The RYA has published its plans for zero carbon recreational boating by 2050. It has consulted academics, government advisers and manufacturers

The RYA has unveiled its vision to make the UK’s recreational boating sector zero carbon by 2050.

The association consulted academics, government advisers and manufacturers before publishing its Pathways to Zero document.

Amongst the strategies announced include support for a 50% reduction in carbon emissions from boat engines by 2030 and zero carbon by 2050.

Much of the focus of decarbonising the propulsion of recreational boats is on new build, where ‘exciting and innovative technologies can be introduced and designs optimised for their use’, including a move to electric drive engines with a mix of energy stores, mostly battery and hydrogen fuel cells.

But the RYA admits that the ‘biggest challenge’ will be the existing boat fleet, as well as the wide variety of vessels, with many differing requirements for both power and range.

An Arcona 380z which has electric propulsion

The Arcona 380Z is a standard production yacht that has been adapted for electric propulsion. Note the increased solar panel surface area with soft panels bonded to the sails. Credit: Jukka Pakainen

‘This extensive scope and variety mean that there is no single solution that meets all user needs,’ it states.

The association also acknowledges that understanding how boats are used is key to informing the uptake of new, clean technologies.

In the interim, the RYA will encourage the use of the biofuel, Hydrotreated Vegetable Oil (HVO) until 2030 for yachts, small non-planing boats and vessels on inland waterways before a move to electric drive engines. It envisages the use of hydrogen fuel cells for extended range beyond 2030.

For small high speed craft, the transition to battery electric outboards should be ‘straightforward’, with potentially the use of hydrogen combustion engines from 2030 onwards for longer range and high power requirements.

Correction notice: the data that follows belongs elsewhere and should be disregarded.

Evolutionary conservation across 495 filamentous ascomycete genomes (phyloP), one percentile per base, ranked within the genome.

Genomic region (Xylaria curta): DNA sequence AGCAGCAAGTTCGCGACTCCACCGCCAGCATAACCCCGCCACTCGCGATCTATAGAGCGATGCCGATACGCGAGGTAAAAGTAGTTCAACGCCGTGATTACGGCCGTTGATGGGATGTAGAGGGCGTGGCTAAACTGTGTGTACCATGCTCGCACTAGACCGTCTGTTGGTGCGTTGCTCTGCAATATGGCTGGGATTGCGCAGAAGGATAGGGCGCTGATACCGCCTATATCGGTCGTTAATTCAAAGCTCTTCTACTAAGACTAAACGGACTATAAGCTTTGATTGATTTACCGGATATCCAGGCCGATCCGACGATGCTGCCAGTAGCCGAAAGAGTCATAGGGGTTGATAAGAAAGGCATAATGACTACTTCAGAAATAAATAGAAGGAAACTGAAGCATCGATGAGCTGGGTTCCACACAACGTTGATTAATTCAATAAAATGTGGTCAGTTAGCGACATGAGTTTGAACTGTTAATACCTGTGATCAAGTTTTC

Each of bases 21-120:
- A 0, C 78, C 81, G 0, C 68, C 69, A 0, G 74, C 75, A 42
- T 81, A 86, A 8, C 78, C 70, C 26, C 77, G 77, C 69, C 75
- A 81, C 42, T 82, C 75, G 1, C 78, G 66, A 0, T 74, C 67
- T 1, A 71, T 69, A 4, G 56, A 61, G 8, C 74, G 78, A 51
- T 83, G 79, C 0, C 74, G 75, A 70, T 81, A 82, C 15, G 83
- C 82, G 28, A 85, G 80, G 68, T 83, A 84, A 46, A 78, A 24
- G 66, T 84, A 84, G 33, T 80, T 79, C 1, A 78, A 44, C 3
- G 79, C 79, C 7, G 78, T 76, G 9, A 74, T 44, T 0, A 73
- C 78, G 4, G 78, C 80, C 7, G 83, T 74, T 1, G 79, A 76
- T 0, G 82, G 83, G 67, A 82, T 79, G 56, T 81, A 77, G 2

HVO and other biofuels are also recommended for large and long range powered vessels in the short term, with the use of hydrogen fuel cells with electric drive or hybrid hydrogen combustion engines with battery storage as a longer term solution.

The Oceanvolt electric drive allows you to monitor how much renewable energy you are generating and how much power you are consuming

Oceanvolt’s electric drives feature a clean display that can tell you exactly how much electricity the system is consuming under power or generating under sail. Credit: Richard Langdon/Ocean Images

Changes are also being proposed to the RYA’s sailing events and its operations.

It wants to achieve zero greenhouse gas emissions from its own facilities by 2030.

Actions include encouraging the use of public transport but banning all internal flights within Great Britain, replacing all lights with LEDs at RYA HQ and RYA Portland House, and continuing to use technology for online meetings.

The association plans to change its focus of its sailing event series, with more regional activities feeding occasional national events and choosing locations to maximise the use of public transport, as well as other measures.

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To help the British Sailing Team achieve a 50% reduction in emissions and net zero by 2030, the RYA will review travel methods to European training destinations to reduce air travel by 25% by 2030, introduce electric propulsion for coach and safety boats by 2030 and improve boat maintenance to reduce the need for new boats, amongst other measures.

The RYA will also declare a climate emergency and use its channels to promote their carbon reduction ambitions.

Commenting on the launch of the Pathways to Zero report, Phil Horton, RYA Environment and Sustainability Manager, said: ‘The development of this report follows wide research across the sector, analysis of sustainability forecasts, as well as speaking with RYA members and marine businesses.

The RYA wants the British Sailing Team to achieve a 50% reduction in emissions and net zero by 2030.

The RYA wants the British Sailing Team to achieve a 50% reduction in emissions and net zero by 2030. Credit: Getty

‘In addition to addressing our own operational impacts, we believe that it is essential to the safeguarding of our sport that the RYA contributes to mitigating the long-term environmental impacts of recreational boating. Addressing these concerns will have many benefits for boaters that go beyond carbon emission reductions, such as reduced noise, better manoeuvrability and response, reduced maintenance costs, and zero pollution,’ he continued.

The report outlines the key areas where we have identified a need for change, many of those actions included will be relatively easy fixes. However, other actions will require investment, whether that be in time or funding.

‘The RYA interacts directly and indirectly with an estimated 250,000 recreational boaters each year, therefore one of our objectives is for the changes in behaviour occurring within the RYA to be shared and adopted by those boaters and the wider boating community,’ he added.

Read the full Pathways to Zero: The RYA’s Vision for a Zero Carbon Recreational Boating Sector by 2050 report here.